My impression of the paper is that, while it fits the descriptor of action research, it does not meet all the requirements of living theory research. I had a sense that you were positioned outside the research, observing the other teachers who were participating in the audits, and so the investment of self, which I feel is paramount in living theory research, was not in evidence. It seemed to me that you were engaging in second and third, rather than first, person research. This could have been the result of focusing on Steiner’s description of action research, which you quoted as follows, ‘We will practice teaching and critique it through discourse’. Your paper certainly measures up to this description and is a good example of a cooperative and collaborative research approach.
I also had a feeling that the research was unfinished, that it never got to the end point where I could see the improvement in your practice, in your understanding of your practice or in your thinking. What I feel could move the paper more in the direction of living theory would be for you to state explicitly your learning from undertaking the research, your specific influence in the learning of the other teachers or other Steiner schools and the living educational theory that you have developed through carrying out your research. These themes may be present at an implicit level, and so just need to be more evident to the reader.
I hope these comments are helpful and look forward to seeing how you include your selves more emphatically in the paper.
Bernie, thank you for your comments. It has been a kind of back and forth process to work with various readers on just what LET is and how it is expressed, yet it has been a good process for Neil and I to keep working on. Your comments regarding first vs third person are useful to me, as are continuing to make everything explicit.
Neil and I are both out of town this week and will resume our work with your helpful comments soon.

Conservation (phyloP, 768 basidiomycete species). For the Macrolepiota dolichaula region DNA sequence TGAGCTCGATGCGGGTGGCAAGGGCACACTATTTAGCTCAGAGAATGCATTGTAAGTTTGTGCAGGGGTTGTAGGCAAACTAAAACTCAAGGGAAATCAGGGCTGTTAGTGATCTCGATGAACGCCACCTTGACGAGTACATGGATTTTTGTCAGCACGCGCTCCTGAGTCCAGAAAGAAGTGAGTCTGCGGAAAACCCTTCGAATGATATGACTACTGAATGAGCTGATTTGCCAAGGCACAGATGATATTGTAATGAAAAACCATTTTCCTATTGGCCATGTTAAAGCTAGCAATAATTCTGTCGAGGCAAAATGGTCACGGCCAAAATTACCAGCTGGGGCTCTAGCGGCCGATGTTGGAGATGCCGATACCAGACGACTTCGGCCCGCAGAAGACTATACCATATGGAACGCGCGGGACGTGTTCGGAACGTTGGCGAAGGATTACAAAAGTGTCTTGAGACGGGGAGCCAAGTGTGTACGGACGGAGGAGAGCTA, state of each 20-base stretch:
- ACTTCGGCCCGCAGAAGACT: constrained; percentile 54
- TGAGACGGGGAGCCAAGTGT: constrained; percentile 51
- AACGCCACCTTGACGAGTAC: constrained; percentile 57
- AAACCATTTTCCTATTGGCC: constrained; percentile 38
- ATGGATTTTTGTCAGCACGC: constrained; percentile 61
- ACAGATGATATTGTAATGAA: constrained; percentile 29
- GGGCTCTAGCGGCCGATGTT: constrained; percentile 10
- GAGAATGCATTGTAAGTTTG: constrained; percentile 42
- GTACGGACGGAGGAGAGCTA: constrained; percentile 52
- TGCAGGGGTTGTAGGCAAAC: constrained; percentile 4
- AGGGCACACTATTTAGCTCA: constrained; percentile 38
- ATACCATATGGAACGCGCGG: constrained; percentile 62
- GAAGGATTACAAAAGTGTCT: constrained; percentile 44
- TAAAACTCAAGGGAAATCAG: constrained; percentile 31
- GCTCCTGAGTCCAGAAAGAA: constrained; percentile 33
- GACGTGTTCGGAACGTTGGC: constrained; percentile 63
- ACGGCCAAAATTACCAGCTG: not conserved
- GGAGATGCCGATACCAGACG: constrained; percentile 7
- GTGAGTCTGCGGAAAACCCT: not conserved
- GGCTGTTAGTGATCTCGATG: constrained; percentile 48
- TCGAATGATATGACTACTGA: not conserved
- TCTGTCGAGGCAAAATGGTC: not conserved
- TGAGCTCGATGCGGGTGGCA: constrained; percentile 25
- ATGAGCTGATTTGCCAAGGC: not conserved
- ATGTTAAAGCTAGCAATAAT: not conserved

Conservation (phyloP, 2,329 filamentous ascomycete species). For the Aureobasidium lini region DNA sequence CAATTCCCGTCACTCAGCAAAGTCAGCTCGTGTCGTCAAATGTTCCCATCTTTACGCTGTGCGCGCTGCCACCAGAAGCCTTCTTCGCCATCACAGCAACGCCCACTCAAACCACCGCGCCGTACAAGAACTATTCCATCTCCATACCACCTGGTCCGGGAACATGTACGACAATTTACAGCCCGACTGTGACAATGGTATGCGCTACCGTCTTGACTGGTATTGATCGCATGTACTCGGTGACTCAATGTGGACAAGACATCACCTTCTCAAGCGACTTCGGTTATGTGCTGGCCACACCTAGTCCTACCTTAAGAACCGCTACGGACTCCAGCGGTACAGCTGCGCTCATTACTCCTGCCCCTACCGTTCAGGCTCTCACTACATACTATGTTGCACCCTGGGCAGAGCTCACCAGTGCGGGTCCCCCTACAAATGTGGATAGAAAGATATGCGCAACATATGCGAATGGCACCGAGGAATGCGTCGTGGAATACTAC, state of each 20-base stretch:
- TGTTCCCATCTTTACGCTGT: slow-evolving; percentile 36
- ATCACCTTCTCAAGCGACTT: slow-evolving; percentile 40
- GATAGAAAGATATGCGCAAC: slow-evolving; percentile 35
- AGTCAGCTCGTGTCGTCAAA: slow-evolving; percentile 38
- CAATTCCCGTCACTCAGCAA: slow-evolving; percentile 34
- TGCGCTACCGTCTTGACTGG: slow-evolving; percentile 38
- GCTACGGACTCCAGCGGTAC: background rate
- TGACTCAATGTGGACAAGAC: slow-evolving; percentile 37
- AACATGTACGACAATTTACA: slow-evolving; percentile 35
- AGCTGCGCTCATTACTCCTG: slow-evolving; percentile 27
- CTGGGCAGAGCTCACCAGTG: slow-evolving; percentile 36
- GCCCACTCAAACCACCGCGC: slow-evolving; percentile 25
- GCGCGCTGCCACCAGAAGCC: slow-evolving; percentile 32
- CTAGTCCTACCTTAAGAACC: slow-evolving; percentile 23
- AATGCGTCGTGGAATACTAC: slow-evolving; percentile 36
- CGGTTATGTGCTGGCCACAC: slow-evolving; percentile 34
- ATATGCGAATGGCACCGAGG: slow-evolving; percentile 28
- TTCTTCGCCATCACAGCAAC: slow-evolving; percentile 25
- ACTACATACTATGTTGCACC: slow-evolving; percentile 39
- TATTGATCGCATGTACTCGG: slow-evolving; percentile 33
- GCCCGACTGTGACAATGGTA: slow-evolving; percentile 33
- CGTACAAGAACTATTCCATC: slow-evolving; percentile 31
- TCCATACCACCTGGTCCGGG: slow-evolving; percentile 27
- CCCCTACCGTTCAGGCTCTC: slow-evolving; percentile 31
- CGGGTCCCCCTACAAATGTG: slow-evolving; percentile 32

Pip, thank you so much for your response to our article. You are correct in regards to using Neil to follow up on our curriculum during our audit--faculty wanted to continue working with him! In combination with the comments from our other reviewers we will look at how we might more overtly discuss LET. When Neil and I get back from our travels next week, we will resume our work!
Review of (Re)inhabiting Waldorf education: Honolulu teachers explore the notion of place
Hi, Jocelyn and Neil,
First, let me say that I thoroughly enjoyed this article. I am hoping that teachers and administrators around the world will be inspired by it, as I have been. It is ready to be published. Having said that, I have three suggestions that I believe would strengthen the paper:
1. The references to Living-Theory could be strengthened. I have made some notes on this:
Abstract and Key Words: I think that Living Theory should be referenced.
“This conference invited Waldorf practitioners from around the Pacific region, and as we are both active in promoting our living theories”- I THINK THAT THIS REQUIRES A REFERENCE TO WHITEHEAD
‘In this study we use our values of aloha and lived spirituality as standards of judgement by which we document and observe steps taken along the path by a community of teachers (K-12) exploring notions of place and belonging within the structure of the Waldorf curriculum taught in Honolulu’- COULD THIS BE A PLACE TO INCLUDE ‘USING A LIVING-THEORY METHODOLOGY (WHITEHEAD, 1981)?
“We chose action research as the basic methodology of this study. It is a model highlighted by Steiner in the initial address to teachers when the school was being founded: “We will practice teaching and critique it through discourse,” (Steiner 1919a, p. 31). It is a method that acknowledges that the standards we bring to research are socially constructed (Thayer-Bacon 2003). HERE ACTION RESEARCH IS CALLED BOTH A METHOD AND A METHODOLOGY. I FIND IT TO BE A METHOD AND THE METHODOLOGY TO BE LIVING-THEORY.
2. Values as standards of judgment are referenced early in the paper but not clarified/articulated in the rest of the paper. How were your values used as standards of judgment? Were there times that they were negated? We hear some implicitly of Jocelyn’s but little of Neil’s. It would be helpful if they were explicit.
3. The videos are very helpful is seeing this process and the values being lived. For example, the last video in which Jocelyn shares the importance of the value of aloha and its significance in her life. Maybe a script of that video or even part of it …where she says “OMG….. would strengthen this value as a standard of judgment.
Again, these are suggestions. I am recommending for publication. Thanks for sharing your adventure.